I’d hope a user would use our discovery service to search for “Fruit Spot on Jamaican Bananas in Transactions of the British Mycological Society”. The problem with Googling it is that we might have access to it through something that is not indexed by Google. So Google might lead our user to a site where they would have to pay for the article online, or might lead them to conclude that the article (or journal) only exists in print.

    I think authentication is a separate issue from discovery. When our user searches our discovery service for “Fruit Spot on Jamaican Bananas in Transactions of the British Mycological Society” they will be prompted to login with their university account (at our EZproxy server, but they don’t need to worry about the details). Links from our discovery service are also routed via EZproxy, so the user will get seamless access to the full-text.

    Instead we could have configured our discovery service, link resolver etc to use Shibboleth. Again, the user would have to login at the point of search with the same institutional account, and would then get seamless access to full-text.

    Why do we choose to use EZproxy over Shibboleth? Well one key reason is that many more sites offer IP authentication than Shibboleth so we can offer access to almost everything through the same authentication system. That does make life easier for our users, and that means we reduce the number of users who need to ask for help. And you think that’s a bad thing? Often we have to sacrifice what is better in theory with what works more easily in practice at the moment. We need to be pragmatic.

    At the same time we do set up Shibboleth authentication too, so any velociraptors who blunder through our carefully constructed fences can still find their own way to all the delicious herbivores of their choice. We try to cover all the bases.

    Finally, I agree with you that claims of surges in usage following the deployment of a discovery service need a lot more investigating. WHICH resources are seeing growth (and which decline) is indeed the key…

  2. Nicole Harris

    Hi Terry – thanks, that’s a helpful summary. I like the approach you suggest very much as it sounds more like a filtering layer over content and not siloing content, which is my chief concern.

    My primary worry is that students DO google for this information. We can’t just say, ‘that’s not correct behaviour, come over to OUR search engine instead’ – we need to improve discovery through open routes as well…and those of us looking at those challenges could really use some help!

    I’d really like to see some library action championing improving open web search approaches in line with the energy I see put into commercial discovery services.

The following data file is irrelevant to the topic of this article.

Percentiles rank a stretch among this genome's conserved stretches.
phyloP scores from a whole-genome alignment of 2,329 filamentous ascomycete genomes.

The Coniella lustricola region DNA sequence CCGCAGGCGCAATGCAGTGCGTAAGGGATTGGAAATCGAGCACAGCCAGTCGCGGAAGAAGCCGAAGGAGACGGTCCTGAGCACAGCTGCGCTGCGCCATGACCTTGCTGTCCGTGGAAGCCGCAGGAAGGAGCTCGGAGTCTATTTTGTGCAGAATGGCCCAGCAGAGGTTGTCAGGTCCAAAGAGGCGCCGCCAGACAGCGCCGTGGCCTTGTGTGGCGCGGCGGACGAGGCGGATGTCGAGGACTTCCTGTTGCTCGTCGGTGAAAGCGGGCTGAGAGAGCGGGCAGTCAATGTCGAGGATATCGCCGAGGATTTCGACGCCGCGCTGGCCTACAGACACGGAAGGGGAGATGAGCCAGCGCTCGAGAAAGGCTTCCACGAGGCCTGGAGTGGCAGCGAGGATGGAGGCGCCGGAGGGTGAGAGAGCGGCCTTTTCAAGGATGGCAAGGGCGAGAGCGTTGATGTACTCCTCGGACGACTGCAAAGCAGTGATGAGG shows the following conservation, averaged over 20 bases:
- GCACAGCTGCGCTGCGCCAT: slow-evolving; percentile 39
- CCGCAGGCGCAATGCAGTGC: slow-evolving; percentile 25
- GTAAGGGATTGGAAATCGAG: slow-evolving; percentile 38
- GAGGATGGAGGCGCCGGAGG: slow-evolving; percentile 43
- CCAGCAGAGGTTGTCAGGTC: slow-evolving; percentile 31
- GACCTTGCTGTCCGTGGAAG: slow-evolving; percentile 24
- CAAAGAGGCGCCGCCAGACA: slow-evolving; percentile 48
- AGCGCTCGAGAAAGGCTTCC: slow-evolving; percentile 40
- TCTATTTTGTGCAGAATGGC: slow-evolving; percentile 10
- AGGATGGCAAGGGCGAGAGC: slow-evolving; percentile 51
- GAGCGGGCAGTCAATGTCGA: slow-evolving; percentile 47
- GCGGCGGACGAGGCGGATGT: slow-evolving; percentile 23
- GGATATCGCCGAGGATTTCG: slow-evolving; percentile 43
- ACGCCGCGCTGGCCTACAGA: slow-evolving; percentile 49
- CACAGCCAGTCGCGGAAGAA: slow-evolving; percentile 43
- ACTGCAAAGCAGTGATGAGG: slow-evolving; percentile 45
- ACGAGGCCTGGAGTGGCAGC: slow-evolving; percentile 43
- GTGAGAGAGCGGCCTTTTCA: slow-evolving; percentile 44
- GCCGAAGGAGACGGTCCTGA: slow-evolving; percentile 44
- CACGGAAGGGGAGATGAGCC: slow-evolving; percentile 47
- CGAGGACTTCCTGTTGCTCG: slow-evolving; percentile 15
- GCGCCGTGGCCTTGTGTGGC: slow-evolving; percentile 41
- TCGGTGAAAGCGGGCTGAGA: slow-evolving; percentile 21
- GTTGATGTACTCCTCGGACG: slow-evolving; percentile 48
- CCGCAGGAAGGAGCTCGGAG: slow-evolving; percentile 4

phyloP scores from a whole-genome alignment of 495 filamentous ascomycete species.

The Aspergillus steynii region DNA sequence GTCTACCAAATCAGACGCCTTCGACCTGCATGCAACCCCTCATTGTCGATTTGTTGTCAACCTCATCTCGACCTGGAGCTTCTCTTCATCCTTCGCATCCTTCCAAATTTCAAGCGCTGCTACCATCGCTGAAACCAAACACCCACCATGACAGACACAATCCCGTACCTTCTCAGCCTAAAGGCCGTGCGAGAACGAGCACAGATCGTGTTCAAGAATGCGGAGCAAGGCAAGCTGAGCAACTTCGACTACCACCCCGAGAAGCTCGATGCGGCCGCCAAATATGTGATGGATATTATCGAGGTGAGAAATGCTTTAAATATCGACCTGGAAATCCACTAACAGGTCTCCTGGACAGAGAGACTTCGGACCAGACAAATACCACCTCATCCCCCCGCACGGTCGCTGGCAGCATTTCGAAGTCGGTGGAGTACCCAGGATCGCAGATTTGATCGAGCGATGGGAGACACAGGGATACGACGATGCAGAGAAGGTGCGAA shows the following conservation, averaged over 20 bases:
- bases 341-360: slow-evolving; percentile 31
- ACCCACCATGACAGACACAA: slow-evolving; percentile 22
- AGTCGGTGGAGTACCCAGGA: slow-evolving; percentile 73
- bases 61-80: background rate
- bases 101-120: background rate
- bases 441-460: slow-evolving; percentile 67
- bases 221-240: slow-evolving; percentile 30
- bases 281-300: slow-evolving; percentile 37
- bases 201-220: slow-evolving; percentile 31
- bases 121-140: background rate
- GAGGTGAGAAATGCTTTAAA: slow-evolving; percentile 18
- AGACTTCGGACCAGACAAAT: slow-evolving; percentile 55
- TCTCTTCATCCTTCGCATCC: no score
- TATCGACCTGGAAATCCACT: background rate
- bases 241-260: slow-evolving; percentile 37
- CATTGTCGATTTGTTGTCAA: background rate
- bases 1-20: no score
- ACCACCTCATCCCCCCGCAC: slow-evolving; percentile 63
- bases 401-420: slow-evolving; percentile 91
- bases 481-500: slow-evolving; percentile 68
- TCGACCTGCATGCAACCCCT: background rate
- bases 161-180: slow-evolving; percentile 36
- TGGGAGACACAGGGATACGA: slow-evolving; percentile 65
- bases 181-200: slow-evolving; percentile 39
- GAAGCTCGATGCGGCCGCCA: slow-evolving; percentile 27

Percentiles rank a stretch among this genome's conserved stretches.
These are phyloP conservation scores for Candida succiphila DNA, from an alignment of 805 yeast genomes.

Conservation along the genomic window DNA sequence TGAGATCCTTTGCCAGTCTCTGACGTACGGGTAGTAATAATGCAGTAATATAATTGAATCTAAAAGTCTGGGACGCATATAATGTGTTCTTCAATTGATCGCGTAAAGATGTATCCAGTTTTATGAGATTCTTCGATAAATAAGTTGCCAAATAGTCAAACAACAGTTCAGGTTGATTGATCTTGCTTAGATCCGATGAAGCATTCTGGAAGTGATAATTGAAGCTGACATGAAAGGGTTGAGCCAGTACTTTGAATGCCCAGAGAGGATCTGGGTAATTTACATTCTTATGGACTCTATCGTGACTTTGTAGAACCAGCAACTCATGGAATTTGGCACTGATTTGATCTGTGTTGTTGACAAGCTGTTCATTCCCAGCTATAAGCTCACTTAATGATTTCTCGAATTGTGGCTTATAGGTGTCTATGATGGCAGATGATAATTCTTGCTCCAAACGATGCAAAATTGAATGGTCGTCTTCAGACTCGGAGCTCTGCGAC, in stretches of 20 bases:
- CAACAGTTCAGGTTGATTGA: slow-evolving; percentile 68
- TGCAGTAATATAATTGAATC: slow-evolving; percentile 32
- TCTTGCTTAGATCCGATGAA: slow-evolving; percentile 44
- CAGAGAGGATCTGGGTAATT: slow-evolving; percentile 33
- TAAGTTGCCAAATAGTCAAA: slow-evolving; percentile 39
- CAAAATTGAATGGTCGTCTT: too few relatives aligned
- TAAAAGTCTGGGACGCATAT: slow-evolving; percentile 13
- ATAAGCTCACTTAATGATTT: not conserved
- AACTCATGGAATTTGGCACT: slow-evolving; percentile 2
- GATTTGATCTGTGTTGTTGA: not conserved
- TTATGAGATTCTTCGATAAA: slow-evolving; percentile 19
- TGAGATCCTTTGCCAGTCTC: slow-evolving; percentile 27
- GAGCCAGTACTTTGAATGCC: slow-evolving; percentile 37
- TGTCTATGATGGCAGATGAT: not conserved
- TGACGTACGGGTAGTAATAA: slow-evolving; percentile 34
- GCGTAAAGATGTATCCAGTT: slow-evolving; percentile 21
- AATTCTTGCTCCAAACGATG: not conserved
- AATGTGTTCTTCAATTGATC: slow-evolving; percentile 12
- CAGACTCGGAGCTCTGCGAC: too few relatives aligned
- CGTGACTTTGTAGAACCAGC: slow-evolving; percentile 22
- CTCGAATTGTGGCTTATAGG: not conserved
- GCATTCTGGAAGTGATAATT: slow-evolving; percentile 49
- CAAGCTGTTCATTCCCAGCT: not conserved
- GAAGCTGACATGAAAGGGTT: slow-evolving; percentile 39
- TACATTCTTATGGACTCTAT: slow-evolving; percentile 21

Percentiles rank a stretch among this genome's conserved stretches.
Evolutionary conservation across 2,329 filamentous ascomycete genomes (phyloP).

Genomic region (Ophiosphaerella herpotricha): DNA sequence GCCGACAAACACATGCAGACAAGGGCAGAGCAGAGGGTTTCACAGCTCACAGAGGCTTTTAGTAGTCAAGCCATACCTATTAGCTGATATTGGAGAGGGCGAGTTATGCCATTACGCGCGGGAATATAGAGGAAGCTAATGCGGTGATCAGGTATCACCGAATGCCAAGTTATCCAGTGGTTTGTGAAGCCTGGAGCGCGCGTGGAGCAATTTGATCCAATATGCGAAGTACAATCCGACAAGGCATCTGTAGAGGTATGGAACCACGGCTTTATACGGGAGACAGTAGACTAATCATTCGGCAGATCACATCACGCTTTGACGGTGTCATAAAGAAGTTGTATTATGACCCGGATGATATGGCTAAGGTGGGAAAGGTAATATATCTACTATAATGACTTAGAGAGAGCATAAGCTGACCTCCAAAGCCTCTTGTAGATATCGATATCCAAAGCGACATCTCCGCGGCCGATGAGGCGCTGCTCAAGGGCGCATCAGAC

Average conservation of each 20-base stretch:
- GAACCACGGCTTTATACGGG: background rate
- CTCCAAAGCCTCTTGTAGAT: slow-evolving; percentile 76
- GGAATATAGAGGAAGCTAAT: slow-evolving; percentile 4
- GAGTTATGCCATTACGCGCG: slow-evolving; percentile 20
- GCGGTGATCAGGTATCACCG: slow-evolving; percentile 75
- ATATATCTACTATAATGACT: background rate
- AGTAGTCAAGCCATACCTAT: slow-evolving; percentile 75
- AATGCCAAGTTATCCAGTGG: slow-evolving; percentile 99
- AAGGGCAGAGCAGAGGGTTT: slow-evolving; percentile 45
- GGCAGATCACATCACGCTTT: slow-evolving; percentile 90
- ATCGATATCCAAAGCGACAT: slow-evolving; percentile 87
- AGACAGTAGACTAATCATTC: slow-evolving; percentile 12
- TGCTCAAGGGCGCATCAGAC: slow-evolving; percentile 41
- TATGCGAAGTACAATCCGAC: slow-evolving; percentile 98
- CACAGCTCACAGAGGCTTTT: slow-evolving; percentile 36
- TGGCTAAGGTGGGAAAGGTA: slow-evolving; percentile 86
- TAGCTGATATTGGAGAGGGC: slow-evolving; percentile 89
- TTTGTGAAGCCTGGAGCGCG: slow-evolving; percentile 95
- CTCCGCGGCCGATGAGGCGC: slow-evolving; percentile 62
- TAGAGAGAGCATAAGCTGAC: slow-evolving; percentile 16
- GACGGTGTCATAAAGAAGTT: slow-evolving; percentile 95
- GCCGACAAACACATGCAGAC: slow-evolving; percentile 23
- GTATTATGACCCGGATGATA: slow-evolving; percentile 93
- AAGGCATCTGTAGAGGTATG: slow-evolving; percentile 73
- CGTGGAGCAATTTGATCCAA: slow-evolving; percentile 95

3. simonfj

    Hey Nichole,

    Just reading through your posts. Very nice, especially this one thanks. Talking about discovery, I do wish you’d put a link to this blog (and other members) on the refed.org & shib front pages. Most of my time is spent, not looking for info, but reading the communications of disciplinary centric groups so I can understand their jargon and parameters of their art. I don’t think I’m much different than most students.

    Rather than spending time talking, can I just say yep, especially to “the pragmatic’ approach and ask some advice. I”m interested in one thing -the development of a lifelong learning account and the services it may enable access to. So my quest begins not in edu instiutions but gov ones. The change in one is affecting the policies (and funding) of the other.

    In Australia we have this approach. http://australia.gov.au/ (Register!) You’ll understand what is going on behind the scenes better than I. But you’ll see it doesn’t give me what I want, which is an account I can use to access any public institution’s services – some will be (open access) info services, some wll be comms services – and maybe demand/contribute services which don’t yet exist.

    This has been attempted in the past. me.edu.au I just couldn’t get the content people to talk to their network operators. But that’s only because they think from the inside of an institution. And we all know THEY are dinosaurs.

    Re, the surveys. I’ve been pointing a few people at it, both librarians and “users”. But it closes down any discussion about developing a user-centic focus and only talks about services as (static) “repositories” from an (inter-) institutional perspective. There’s no mention of comms services which create media that centers around groups from between institutions.

    My question is this. If all researchers get together online and talk (in disciplinary groups like refed and shib), video conference, & then run F2F conferences where they present papers, which are in turn peer-reviewed (and package by publishers who sell them back to institutions), why do they scatter all the resulting media around institutional repositores (urls)? Why don’t they just ask their librarians for a fixed inter-institutional space which becomes their shared repository? (and online conference point = radio and TV station)

  4. nicole Post author

    Hi Simon

    Thanks for the comments! We are actually looking at launching a refeds blog very soon both with fresh stuff and aggregated posts from refeders who blog…it’s just taking a bit of time to get there. Hopefully coming soon though!

    Nicole